Wednesday, February 8th, 2023
Wednesday, February 8th, 2023

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Pawlenty veto costs state $60 million for easements

St. Paul – Late last week, state Natural Resources Conservation
Service officials told national NRCS officials that Minnesota would
be able to take $35 million in funds for the Wetlands Reserve
Program.

Those funds hinged on the availability of state Reinvest in
Minnesota Reserve dollars, of which there were $25 million in a
bonding bill the Legislature approved and sent to Gov. Tim
Pawlenty.

On Sunday, Pawlenty line-item vetoed the bill from $1 billion to
$680 million and, in the process, eliminated all of the
RIM_dollars.

As a result, the Minnesota NRCS office has to tell Washington
NRCS officials thanks, but no thanks.

In all, the veto cost the state about $60 million this year for
the RIM/WRP program, a state and federal partnership that pays
landowners for permanent conservation easements that require them
to restore and maintain wetlands and uplands.

“RIM/WRP has proven itself to be a pretty successful program for
wildlife, and it’s been attractive to landowners,” said Ryan
Heiniger, director of conservation programs for Ducks Unlimited in
Minnesota and Iowa. “We’re thinking about some of the lost
opportunities on private land; some of the wetlands that will go
unrestored this summer.”

Officials say that $60 million would have restored as many as
20,000 acres of wetlands and associated uplands. NRCS officials
also say the $60 million would have maintained or created 560
jobs.

The veto, though, doesn’t spell the end for the program, as the
Lessard-Sams Outdoor Heritage Council recommended $6.9 million for
the program this year. The Legislature still must approve the
council’s bill.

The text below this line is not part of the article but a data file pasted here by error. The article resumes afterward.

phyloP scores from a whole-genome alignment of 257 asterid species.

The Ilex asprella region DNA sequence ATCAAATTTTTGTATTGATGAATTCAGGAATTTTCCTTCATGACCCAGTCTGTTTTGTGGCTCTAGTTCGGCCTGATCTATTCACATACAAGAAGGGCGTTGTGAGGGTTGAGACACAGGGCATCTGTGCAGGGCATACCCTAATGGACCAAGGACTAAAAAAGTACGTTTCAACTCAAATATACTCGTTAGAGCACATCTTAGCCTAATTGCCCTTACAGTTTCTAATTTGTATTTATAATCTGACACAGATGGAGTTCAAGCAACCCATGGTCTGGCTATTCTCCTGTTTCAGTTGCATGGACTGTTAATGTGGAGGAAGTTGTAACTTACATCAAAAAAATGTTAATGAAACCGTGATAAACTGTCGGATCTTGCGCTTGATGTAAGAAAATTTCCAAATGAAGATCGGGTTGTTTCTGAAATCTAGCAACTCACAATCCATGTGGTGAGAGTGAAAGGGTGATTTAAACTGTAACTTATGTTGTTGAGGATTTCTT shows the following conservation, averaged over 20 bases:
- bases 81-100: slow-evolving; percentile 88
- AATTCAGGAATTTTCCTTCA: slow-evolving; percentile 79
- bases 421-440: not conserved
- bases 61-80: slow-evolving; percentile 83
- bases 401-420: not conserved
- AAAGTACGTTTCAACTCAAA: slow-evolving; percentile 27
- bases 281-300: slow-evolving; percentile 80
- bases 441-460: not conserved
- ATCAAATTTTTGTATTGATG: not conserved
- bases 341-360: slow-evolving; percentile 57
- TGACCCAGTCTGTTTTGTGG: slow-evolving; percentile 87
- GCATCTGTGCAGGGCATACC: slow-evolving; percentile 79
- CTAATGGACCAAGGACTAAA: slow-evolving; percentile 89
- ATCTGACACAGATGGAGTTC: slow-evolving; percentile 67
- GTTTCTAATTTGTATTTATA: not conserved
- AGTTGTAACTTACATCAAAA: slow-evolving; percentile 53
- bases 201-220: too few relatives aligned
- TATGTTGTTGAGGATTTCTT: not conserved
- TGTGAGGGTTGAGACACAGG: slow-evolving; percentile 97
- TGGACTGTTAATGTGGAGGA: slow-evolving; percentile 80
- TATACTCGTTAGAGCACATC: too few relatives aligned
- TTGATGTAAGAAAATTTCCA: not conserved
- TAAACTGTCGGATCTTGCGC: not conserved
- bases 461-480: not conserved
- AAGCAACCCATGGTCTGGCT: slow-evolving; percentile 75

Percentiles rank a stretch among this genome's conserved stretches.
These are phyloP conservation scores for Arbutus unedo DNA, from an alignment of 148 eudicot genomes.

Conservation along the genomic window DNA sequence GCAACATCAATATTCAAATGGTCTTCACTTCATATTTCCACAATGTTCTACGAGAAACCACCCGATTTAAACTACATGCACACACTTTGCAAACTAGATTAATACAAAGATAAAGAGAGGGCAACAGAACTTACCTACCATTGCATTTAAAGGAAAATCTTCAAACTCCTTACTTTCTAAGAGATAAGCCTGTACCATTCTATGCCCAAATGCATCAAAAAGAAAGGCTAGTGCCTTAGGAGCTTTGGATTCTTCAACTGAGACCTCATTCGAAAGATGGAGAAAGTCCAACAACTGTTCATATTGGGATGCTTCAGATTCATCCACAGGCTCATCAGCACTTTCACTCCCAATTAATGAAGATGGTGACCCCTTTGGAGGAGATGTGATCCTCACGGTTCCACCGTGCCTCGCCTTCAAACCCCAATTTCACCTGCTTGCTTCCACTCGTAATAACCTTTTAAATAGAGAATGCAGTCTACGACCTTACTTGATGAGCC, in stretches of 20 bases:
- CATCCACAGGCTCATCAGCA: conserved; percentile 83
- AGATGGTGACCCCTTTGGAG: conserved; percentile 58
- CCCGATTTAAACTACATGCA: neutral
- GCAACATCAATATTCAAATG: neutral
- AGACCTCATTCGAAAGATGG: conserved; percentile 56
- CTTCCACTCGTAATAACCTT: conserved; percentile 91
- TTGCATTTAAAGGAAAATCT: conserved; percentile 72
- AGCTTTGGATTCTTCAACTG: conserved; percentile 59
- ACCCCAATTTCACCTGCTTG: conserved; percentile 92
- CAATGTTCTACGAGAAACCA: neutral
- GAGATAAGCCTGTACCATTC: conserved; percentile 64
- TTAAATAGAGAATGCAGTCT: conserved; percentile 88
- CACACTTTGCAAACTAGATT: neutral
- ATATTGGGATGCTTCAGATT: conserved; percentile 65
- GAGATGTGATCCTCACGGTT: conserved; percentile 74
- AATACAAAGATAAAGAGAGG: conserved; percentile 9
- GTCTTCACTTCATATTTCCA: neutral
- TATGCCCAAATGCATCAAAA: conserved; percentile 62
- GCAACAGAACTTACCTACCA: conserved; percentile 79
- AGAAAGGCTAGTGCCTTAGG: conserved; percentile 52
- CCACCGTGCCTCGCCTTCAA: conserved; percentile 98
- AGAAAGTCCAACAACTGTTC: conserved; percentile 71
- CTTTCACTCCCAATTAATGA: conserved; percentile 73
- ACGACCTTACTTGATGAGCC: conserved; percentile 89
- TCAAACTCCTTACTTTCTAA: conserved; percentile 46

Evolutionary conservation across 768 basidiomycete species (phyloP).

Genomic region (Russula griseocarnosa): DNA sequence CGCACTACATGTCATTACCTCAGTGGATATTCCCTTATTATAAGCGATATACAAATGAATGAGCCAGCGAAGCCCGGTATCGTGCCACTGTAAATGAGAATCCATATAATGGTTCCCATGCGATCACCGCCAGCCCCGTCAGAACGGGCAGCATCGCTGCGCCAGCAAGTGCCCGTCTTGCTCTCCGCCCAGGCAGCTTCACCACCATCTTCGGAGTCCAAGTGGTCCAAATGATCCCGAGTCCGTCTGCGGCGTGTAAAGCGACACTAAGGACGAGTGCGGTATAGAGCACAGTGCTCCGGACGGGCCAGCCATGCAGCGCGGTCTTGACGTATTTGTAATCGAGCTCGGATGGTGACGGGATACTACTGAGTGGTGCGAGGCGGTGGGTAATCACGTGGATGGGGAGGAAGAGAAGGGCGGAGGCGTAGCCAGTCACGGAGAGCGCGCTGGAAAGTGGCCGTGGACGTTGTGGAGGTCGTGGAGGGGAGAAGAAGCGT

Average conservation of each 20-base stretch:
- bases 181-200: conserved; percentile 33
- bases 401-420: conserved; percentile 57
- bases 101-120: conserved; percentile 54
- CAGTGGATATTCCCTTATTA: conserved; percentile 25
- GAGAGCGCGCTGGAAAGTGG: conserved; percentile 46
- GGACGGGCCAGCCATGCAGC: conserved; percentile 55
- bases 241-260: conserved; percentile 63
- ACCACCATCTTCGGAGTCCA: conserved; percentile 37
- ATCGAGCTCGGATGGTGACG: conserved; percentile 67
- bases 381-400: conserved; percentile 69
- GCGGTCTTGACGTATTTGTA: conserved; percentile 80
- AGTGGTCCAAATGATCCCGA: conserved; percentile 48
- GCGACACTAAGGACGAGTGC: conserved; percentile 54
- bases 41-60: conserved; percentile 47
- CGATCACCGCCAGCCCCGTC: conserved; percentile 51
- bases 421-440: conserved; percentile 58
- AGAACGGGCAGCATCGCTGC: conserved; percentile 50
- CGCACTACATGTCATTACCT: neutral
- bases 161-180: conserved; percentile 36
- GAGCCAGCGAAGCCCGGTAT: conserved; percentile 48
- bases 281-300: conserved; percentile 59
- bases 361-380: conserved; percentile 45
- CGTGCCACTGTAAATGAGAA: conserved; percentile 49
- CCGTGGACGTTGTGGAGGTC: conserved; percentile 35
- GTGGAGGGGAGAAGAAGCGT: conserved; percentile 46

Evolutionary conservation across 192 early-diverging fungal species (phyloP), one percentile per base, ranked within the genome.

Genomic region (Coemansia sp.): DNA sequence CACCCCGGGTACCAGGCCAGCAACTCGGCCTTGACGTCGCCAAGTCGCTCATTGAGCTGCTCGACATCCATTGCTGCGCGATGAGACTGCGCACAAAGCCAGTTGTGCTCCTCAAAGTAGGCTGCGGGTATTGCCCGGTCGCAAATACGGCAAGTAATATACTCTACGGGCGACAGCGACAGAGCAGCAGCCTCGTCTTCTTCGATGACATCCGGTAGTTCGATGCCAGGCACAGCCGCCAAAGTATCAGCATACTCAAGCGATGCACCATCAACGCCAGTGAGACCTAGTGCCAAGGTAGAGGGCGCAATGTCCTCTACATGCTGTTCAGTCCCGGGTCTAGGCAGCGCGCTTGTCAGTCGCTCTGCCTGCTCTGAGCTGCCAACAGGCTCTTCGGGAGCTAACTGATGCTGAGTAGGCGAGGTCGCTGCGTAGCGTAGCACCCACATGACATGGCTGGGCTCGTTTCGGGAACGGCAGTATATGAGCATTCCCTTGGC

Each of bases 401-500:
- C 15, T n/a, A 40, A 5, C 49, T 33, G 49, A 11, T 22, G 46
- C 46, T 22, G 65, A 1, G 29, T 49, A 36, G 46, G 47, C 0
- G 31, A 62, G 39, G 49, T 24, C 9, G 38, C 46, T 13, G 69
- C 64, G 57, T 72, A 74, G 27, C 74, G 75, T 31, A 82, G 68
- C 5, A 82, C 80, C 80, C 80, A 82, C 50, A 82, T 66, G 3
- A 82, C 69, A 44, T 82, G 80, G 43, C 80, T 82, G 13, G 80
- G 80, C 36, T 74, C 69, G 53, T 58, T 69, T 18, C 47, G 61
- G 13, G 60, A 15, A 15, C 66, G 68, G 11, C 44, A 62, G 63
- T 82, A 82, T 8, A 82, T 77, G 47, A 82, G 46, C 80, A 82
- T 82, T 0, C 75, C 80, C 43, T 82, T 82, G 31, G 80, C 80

Those dollars would leverage nearly $10 million in federal WRP
funds. The total – about $17 million – would be enough to secure
between 4,000 and 5,000 acres of RIM/WRP easements.

“That’s still very significant,” said Kevin Lines, conservation
easement section administrator for the Board of Water and Soil
Resources. “It’s certainly not to the same extent of having an
additional $60 million.”

BWSR asked for $50 million in bonding funds for RIM, but
Pawlenty’s original proposal was to fund RIM in the bonding bill to
the tune of $4 million.

The bonding bill the House passed included $30 million for RIM,
while the Senate bill had $10 million. The final bonding bill the
Legislature approved included $25 million.

“While there is value to RIM projects, the overall bill had to
be kept affordable,” Pawlenty’s spokesman Brian McClung said in an
email. “The governor included $4 million for RIM in his proposal,
but the DFL passed a bill with more than six times that amount at
$25 million. Unfortunately the way the bill was written made it
necessary to line-item veto the entire appropriation, rather than
allowing some of the projects to move forward.”

Sen. Dennis Frederickson, R-New Ulm, was disappointed in
Pawlenty’s veto. He had tried to increase the level of RIM funding
in the Senate bill from $10 million to $35 million.

“There are multiple benefits to (RIM/WRP easements) – they stop
erosion, they improve water quality, and they provide habitat for
wildlife,” he said. “Some of these lands are low productivity
lands, and the (easements) give farmers an attractive alternative
to trying to grow crops and make a profit.”

BWSR and NRCS officials say they didn’t expect any trouble in
generating enough landowner interest to put $60 million worth of
easements on the ground.

A RIM/WRP sign-up period is expected to begin in the next few
weeks, though fulfillment of any applications depends on the
Legislature appropriating the money recommended by the Lessard-Sams
council.

WRP funds are appropriated on an annual basis, and the $35
million likely will be distributed to states that can use it.

“This money we were going to get, a lot of that money was coming
from states that can’t use it,” said Tim Koehler, assistant state
conservationist for NRCS. “Now all of the sudden we’ve become a
state that can’t use it.”

While Pawlenty’s veto letter seemed to leave the door open for a
second bonding bill, lawmakers earlier this week said the prospect
was unlikely.

Other vetoes

In trimming the bonding bill, Pawlenty also cut other natural
resources items. Among them:

€ $750,000 to renovate the Coon Rapids Dam.

€ $1 million to the city of Two Harbors for campground
expansion.

€ $4.5 million to acquire scientific and natural areas.

€ $21.4 million to acquire and develop state trails.

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